LEED Principle: Stormwater Management and Roofing

OTHER PARTS OF THIS ARTICLEPt. 1: Roofs at the Green FrontierPt. 2: This PagePt. 3: LEED Principle: Urban Heat Island Mitigation and RoofingPt. 4: LEED Principle: Alternative Energy Production and RoofingPt. 5: About the Center for Environmental Innovation in Roofing (CEIR)


A major benefit of a vegetative roof is its capacity for stormwater management. Depending on the planting type, soil depth and how saturated the system already is, a vegetative roof can absorb anywhere from 60 to 100 percent of the rainfall on its area. It is such an effective strategy that some counties are using it as a substitute for detention ponds in their stormwater management plans, says Angie Durhman, Tecta America Corp. green roof manager.

Stormwater management is an issue in areas with combined sewer/stormwater systems, such as Chicago. In nearly 800 communities around the United States, heavy rainfall can overwhelm the combined system, causing raw sewage to be discharged into area waterways. In communities where facilities don’t have the luxury of space to create detention ponds, rooftop water management can help alleviate the problem.

The vegetative roof works by detaining and retaining the water. Some of the water is taken up by the plants. The rest is temporarily stored in the planting medium and absorptive mats of the system and then slowly drains out. This allows the combined sewer/stormwater systems the time to properly process stormwater without overwhelming local system capacity.

A typical vegetative roof system weighs around 17 to 20 pounds per square foot, as compared to a typical gravel-ballasted roof coming in at 10 to 15 pounds per square foot. This makes it a strategy most often deployed in new construction, where the weight can be accommodated.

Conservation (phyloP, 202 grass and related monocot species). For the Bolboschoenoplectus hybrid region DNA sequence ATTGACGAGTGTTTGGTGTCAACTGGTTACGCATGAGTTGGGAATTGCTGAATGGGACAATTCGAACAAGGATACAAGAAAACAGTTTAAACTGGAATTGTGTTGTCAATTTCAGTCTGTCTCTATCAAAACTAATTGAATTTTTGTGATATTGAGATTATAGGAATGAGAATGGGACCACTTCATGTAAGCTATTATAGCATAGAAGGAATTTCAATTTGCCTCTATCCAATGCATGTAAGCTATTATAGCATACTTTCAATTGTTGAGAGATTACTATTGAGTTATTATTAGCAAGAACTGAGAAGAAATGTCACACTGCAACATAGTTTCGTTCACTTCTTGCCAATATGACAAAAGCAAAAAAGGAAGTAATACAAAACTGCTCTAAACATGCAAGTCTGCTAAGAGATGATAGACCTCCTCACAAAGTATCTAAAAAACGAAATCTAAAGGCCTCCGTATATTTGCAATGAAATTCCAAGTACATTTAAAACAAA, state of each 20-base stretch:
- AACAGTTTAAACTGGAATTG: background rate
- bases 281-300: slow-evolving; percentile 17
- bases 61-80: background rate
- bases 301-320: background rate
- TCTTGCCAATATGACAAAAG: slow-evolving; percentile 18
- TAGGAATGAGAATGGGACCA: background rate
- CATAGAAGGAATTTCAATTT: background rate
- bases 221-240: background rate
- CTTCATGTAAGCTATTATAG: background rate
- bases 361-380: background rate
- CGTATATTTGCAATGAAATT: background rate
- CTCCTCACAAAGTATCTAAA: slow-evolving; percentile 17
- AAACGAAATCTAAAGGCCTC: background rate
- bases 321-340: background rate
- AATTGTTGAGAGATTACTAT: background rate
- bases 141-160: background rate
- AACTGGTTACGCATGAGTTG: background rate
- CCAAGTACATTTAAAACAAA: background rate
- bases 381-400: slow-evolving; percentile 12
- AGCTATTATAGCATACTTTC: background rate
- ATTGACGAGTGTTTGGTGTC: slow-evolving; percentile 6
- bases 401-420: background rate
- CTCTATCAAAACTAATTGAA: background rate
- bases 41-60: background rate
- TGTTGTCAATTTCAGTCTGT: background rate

It’s fairly common that an existing building will not be able to handle the additional weight. It is possible to remediate the situation through additional internal supports, says Reed Gooding, president of Gooding, Simpson & Mackes. However, the cost of shoring up the roof might outweigh the benefits. A structural engineer can decide if a roof can be made vegetative and how to do it.

Another possibility for stormwater management is using a ballasted roof with water detention mats.

Roofing Incentives and Savings Calculators


For information on the Federal Tax Incentives Assistance Project, go to WWW.ENERGYTAXINCENTIVES.ORG

For a database of state incentives for energy efficiency & renewable energy go to www.dsireusa.org

For community incentives for vegetated roofing systems go to greenroofs.org/grtok/index.php

Energy Savings Calculators:

High R Insulation
The National Roofing Contractors Association’s “EnergyWise” tool at energywise.specright.net calculates roof energy costs per ASHRAE 90.1 and allows comparison between roofing alternatives.

Reflective Roofing
The U.S. Department of Energy Cool Roofing Calculator at https://www.ornl.gov/content/cool-roof-calculator calculates annual heating and cooling savings for non-black surfaces and has a “CoolPeak” option for areas with peak demand charges.

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  posted on 7/2/2009   Article Use Policy

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